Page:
Home   News   Article

Subscribe Now

Grants for Diss students to help after turbulent academic year




An educational foundation has set aside funds exclusively for current and former students of Diss High School.

The Taylor and Hammond Foundation has made grants of up to £500 available for pupils from the school in Walcot Road, in an effort to help compensate for one of the most turbulent years on record.

Whilst the scheme is particularly focused on Year 12 and 13 pupils, any former Diss High School student under the age of 25 is free to apply.

Grants for students from Diss have been made available to help with their transition into higher education
Grants for students from Diss have been made available to help with their transition into higher education

Sarah Blows, clerk to the trustees of foundation, said: “Particularly this year, things have been so difficult for everybody, but for students especially.

“It feels like any little help they can get has got to be a good thing.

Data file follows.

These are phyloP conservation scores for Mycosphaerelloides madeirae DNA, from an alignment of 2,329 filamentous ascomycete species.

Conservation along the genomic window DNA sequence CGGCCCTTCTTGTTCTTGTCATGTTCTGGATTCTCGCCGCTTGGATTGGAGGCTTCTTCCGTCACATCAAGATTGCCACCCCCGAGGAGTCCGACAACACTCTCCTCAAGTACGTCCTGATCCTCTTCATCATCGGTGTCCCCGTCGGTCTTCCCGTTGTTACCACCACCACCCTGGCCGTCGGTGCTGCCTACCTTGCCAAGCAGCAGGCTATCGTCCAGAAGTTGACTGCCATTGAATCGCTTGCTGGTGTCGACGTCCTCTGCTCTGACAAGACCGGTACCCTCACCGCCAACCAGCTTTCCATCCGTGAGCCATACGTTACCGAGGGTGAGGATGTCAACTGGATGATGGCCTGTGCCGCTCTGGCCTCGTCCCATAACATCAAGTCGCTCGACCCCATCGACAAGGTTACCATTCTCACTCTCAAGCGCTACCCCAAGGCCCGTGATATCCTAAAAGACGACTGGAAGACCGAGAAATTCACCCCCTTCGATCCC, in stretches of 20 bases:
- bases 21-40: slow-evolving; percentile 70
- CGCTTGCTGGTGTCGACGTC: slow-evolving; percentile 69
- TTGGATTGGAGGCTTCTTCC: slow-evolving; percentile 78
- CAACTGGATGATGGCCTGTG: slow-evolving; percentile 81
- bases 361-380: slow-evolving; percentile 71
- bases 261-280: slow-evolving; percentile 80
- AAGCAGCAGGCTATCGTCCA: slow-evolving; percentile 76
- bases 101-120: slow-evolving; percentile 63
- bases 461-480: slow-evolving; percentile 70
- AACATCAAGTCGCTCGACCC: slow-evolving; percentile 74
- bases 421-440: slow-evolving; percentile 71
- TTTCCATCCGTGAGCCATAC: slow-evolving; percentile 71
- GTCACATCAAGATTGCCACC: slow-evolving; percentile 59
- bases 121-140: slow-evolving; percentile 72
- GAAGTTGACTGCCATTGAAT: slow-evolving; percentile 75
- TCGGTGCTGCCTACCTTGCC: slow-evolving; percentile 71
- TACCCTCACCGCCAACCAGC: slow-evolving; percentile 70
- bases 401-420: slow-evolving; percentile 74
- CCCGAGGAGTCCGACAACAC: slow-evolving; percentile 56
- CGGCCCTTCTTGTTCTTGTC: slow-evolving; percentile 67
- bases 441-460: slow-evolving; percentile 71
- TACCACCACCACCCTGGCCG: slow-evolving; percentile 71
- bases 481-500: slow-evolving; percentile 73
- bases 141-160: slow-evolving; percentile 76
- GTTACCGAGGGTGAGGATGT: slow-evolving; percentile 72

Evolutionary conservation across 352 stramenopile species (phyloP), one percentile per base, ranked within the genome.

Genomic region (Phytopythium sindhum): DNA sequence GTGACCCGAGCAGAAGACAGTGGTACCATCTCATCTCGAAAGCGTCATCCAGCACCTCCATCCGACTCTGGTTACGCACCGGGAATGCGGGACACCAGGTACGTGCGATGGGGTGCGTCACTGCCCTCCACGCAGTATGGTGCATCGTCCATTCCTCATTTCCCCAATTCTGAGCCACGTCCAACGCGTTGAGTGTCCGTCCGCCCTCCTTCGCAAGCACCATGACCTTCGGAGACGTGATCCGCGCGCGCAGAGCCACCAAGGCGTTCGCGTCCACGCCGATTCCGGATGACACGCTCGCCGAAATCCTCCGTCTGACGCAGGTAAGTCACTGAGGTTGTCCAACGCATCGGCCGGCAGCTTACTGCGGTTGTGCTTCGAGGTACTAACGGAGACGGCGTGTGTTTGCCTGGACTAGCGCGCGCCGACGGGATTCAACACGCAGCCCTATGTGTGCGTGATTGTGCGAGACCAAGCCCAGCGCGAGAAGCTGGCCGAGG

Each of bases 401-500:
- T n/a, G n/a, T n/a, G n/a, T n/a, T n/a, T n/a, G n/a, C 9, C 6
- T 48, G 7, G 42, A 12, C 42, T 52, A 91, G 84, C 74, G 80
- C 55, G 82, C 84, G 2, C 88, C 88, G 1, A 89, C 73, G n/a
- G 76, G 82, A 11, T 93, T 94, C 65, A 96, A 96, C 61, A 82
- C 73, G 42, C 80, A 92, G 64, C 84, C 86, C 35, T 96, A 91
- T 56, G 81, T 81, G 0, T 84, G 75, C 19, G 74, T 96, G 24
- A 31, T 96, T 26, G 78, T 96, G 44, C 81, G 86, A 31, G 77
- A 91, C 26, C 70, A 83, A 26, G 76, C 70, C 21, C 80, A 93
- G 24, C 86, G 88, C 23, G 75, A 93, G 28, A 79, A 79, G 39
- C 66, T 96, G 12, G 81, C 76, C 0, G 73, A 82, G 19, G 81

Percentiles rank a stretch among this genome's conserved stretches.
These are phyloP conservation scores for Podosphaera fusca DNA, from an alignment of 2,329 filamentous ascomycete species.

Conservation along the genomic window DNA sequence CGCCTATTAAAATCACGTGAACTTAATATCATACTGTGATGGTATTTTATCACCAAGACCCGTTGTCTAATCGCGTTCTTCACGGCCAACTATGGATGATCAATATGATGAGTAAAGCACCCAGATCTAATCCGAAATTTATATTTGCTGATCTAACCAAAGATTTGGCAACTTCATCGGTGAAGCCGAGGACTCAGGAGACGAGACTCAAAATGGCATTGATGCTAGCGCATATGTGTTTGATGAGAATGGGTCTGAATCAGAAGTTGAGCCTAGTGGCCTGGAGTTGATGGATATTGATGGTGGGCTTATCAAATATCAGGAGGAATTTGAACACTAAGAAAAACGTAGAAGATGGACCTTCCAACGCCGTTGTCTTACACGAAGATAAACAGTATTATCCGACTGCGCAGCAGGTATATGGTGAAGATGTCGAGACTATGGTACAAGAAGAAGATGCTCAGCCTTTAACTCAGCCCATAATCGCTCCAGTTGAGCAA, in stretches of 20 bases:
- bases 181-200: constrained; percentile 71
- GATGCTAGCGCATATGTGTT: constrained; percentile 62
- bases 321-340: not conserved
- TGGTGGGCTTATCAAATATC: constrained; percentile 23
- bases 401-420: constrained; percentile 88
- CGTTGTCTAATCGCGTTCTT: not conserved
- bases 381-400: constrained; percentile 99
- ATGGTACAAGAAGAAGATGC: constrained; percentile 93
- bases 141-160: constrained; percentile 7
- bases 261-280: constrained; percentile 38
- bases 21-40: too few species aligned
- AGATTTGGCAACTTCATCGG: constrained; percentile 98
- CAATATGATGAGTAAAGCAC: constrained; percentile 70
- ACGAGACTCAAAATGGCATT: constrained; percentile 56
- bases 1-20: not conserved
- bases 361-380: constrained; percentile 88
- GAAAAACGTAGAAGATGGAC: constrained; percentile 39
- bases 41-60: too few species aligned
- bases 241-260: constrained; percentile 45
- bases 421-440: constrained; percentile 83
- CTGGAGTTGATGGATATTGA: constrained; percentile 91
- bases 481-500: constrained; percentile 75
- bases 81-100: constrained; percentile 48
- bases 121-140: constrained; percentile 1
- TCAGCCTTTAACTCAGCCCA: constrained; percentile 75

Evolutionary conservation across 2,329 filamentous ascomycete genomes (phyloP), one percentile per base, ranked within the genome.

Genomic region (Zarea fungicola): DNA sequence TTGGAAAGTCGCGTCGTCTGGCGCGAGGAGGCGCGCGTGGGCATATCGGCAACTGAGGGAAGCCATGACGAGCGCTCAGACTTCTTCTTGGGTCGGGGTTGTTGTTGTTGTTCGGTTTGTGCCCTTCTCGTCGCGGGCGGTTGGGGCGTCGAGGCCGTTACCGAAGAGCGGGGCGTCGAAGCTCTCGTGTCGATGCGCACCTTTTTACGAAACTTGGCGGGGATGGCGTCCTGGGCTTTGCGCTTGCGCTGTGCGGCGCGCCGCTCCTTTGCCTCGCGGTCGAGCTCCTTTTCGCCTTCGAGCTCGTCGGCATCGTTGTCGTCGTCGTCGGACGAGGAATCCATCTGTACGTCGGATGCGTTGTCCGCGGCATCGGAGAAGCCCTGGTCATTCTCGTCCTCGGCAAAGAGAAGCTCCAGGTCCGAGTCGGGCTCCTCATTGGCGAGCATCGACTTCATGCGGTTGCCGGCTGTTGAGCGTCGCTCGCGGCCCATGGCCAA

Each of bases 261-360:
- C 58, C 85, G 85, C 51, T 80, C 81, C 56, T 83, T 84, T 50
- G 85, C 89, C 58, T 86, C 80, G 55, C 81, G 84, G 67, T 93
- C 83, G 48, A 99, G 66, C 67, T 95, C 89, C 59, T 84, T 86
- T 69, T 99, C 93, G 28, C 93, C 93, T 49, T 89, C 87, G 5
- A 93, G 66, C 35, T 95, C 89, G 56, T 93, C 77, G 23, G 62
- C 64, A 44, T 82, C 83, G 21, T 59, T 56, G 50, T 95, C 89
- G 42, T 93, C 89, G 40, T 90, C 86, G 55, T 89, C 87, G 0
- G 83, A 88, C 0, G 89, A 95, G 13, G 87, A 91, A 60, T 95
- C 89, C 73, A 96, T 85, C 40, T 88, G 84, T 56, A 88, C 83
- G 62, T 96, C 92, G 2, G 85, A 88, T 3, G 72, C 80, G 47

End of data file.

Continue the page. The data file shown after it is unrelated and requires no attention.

“While the current confusion and controversy about GCSE and A-level results are foremost in many people’s minds, the foundation exists to support the educational aspirations of young people in Diss, particularly those who have attended Diss High School.

“The trustees are keen to emphasize that this is for young people going into further education or apprenticeships, but it is not just for university students – anybody who has been to Diss High School is eligible.”

In the past, the scheme has been used to fund students’ music lessons, photography equipment, Duke of Edinburgh Award costs and university equipment, such as books and laptops.

The foundation, which is based in Felixstowe, also runs a number of different schemes, all geared towards students in Diss after they leave school.

The group has paid for educational trips around the globe, sending former Diss High School students to Guyana, the Dominican Republic, Auschwitz, Japan, Fiji and Kenya among others.

The deadline for applications to the latest funding scheme is Friday, October 2.



This site uses cookies. By continuing to browse the site you are agreeing to our use of cookies - Learn More